Alison: David, before this interview, you talked about making every day a game day and eliminating hidden costs. How do those points align with the idea of your sales plan actually making money?
David: It’s obvious if you want to make money, you want to have that efficiency, you want to get rid of the costs, and you want to drive your top line. You need to make every day game day — people must be engaged.
And I talk about people being activated. Think of a mobile phone, for example. You’re running a mobile phone company, and you send all these mobile phones out to the stores, but they never get activated. That’s kind of nuts, right? They’re beautiful phones, but they never get activated. And I think we tend to do that with sales comp sometimes — we do these beautiful sales comp plans, huge amounts of effort goes into them, but they never actually get activated.
And by activated, I mean the salesperson actually activates the scheme by saying, “Yes, I accept the terms and conditions of this plan, and I trust the scheme, and I believe that the results are achievable.” And so part of that activation is also having some sort of buy-in to the target setting process.
So you need to activate the scheme up front so that people have accepted the scheme — they’ve bought into the targets — and then there’s an activation process that’s ongoing. Each month you need your salespeople to sort of reconnect with or understand if you’re paying monthly, how they’re being paid. And so you can track these things via log-ins to your ICM solution, through surveys, or through going out and just talking to salespeople. Seeing if they have activated and bought into the scheme.
And then eliminating hidden costs. We talk a lot about this iceberg of clarity above the waterline and complexity below the waterline in terms of all the details of your plan, and I always talk about complexity being exponential. That every time you add a new detail or a new thing into your scheme, it’s not a linear increase in complexity — it’s exponential.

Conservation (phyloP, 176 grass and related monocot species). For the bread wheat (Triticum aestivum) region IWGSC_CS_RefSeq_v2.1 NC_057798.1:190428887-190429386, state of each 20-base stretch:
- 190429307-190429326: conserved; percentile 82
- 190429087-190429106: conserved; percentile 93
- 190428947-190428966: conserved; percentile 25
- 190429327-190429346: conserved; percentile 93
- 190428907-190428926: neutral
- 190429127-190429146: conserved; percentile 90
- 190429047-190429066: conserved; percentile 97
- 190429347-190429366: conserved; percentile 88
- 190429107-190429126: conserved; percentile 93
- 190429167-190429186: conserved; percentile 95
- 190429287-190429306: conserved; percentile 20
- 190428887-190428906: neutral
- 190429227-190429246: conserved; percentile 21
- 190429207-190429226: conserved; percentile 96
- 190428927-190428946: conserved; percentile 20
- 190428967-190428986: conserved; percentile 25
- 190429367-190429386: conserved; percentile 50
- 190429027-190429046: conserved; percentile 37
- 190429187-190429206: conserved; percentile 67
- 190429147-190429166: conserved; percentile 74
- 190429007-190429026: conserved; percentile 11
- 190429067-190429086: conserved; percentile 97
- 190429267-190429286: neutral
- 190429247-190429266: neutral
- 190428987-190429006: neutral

And so very quickly you hit a breaking point where your plan becomes unwieldy to manage and also to communicate. So therefore to activate people becomes very difficult. And too many plans, in my opinion, are way too complex.
Alison: Thanks, David. That’s some great information on helping your sales plan make more money for the organization, which we all want to do.
Performio Resource: Making Every Day Game Day
When you strive to make every day a game day, you’re challenging your sales force to up their game. Game day is about important factors like transparency, accountability and engagement. You’re looking for opportunities to improve your program that make your sales team more accountable. You’re looking for ways to make your team’s performance more transparent to the entire organization. You also want to implement a communications plan that your team is excited to use and engage with — a communications plan that they recognize will help them improve their performance.
Let Performio Help You Create the Ideal Sales Comp Program
If you are serious about creating a high-performance culture in your company, Performio offers a 14-day trial of our software. We invite you to give our outstanding product a try.